Global and Out of Control
Lynn M. LoPucki
University of California, Los Angeles (UCLA) - School of Law
American Bankruptcy Law Journal, Vol. 79, June 2005
Multinational bankruptcy cases have tremendous potential for forum shopping because changing forum country also changes the law that will determine the debtor's remedies and the creditors' priorities. That potential has been held in check by the multinational companies' need that the courts of other countries recognize the decree of the forum court. Thus, the need for recognition is the lynchpin that holds forum shopping largely in check.
Many of the world's leading bankruptcy professionals are now seeking to eliminate the recognition requirement by adopting universalist laws and regulations. This paper briefly describes three such efforts. First, the European Union has adopted a regulation, effective in 2002, requiring EU countries to recognize multinational bankruptcies filed in the debtor's home country (provided that country is in the EU). Second, UNCITRAL has promulgated, and the U.S. is about to adopt, a Model Law that encourages recognition of multinational bankruptcies filed in the debtor's home country. Third, the American Law Institute has promulgated Principles of Cooperation in Transnational Insolvency Cases that, when combined with the Model Law, make recognition of home country multinational bankruptcies effectively mandatory.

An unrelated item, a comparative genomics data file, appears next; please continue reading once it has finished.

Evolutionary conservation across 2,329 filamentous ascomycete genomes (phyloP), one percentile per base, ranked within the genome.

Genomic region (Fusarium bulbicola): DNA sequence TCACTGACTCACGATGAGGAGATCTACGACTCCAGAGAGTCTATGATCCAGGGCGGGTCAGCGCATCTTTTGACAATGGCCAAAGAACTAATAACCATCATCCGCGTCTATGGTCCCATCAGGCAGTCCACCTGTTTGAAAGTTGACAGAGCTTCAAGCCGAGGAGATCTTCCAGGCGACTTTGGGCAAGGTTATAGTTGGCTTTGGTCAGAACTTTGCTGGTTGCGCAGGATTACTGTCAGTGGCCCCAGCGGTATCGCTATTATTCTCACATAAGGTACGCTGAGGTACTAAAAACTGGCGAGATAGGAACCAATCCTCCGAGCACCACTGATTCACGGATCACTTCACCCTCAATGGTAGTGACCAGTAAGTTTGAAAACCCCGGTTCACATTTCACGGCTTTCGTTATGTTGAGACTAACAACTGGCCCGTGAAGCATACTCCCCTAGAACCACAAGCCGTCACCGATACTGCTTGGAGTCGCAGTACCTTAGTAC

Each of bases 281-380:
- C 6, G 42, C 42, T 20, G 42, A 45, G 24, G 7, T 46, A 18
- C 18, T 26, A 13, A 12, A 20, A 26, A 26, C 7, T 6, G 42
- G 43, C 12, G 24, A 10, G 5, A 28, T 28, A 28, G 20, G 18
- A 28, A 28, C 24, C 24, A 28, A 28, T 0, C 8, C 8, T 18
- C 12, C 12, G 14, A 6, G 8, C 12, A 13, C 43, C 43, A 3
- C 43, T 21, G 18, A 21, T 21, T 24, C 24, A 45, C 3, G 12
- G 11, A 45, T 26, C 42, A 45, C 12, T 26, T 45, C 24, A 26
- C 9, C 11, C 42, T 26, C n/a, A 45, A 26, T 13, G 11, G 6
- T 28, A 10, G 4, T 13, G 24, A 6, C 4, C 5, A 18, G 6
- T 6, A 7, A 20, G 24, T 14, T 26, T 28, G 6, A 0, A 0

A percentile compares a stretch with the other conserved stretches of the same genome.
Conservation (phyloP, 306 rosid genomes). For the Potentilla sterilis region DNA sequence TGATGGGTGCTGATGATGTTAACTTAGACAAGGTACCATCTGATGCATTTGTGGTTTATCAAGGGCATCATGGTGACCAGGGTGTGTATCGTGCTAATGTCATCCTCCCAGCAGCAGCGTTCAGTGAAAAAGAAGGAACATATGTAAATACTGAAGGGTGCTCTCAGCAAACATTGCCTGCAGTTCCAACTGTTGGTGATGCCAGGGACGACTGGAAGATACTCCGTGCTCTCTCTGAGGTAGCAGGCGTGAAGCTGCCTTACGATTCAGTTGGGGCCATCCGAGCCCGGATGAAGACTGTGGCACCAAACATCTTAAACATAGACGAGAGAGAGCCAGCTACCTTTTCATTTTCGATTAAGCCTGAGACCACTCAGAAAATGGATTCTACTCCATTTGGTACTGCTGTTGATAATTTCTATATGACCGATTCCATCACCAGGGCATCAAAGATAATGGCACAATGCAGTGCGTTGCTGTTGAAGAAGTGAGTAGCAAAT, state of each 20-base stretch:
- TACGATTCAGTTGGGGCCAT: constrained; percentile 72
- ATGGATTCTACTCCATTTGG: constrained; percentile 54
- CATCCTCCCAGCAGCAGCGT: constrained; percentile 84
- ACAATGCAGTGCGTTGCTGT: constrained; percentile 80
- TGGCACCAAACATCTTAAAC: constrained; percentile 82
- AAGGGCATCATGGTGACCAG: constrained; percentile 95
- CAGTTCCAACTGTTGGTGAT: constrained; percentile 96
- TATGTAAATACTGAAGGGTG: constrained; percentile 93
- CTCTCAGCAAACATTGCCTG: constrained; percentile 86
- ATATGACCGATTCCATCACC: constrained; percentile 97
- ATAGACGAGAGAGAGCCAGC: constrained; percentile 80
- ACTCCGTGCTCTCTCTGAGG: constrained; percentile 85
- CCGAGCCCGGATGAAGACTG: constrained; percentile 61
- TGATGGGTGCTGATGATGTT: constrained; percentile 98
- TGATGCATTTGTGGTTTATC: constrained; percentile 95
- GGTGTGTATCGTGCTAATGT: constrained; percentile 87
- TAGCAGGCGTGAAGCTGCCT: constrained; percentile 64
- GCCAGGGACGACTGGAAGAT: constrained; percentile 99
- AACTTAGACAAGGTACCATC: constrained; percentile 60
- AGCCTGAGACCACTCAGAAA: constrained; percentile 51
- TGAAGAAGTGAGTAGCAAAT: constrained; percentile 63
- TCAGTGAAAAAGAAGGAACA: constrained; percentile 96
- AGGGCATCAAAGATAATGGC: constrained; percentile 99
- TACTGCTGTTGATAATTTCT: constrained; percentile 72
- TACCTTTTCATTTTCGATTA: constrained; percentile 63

This paper was initially published as Chapter 8 of Courting Failure: How Competition for Big Cases Is Corrupting the Bankruptcy Courts (2005). Other chapters of the book describe forum shopping and court competition in and to the U.S. This paper describes rampant forum shopping and court competition in European Union cases since the adoption of the regulation. It predicts that worldwide rampant forum shopping and court competition will result from the adoption of the Model Law, and explains how that will occur.
Universalist bankruptcy laws lead to forum shopping because multinational companies do not have home countries in any meaningful sense and, to the extent that they do, they can easily change them to gain legal advantage over their creditors. The paper speculates that some universalists are deliberately seeking to throw the international bankruptcy system into chaos in order to force countries to rapidly harmonize their laws (which will reduce the incentives for forum shopping). What the Universalists have not anticipated, however, is the potential for a race to the bottom as courts and countries compete for the multibillion dollar business of multinational bankruptcy.
Number of Pages in PDF File: 21
Keywords: bankruptcy, forum shopping, court competition, competition, universalism, European Union, UNCITRAL, insolvency
JEL Classification: K10, K22, K33, K41, K42, K29, K19
Date posted: March 30, 2005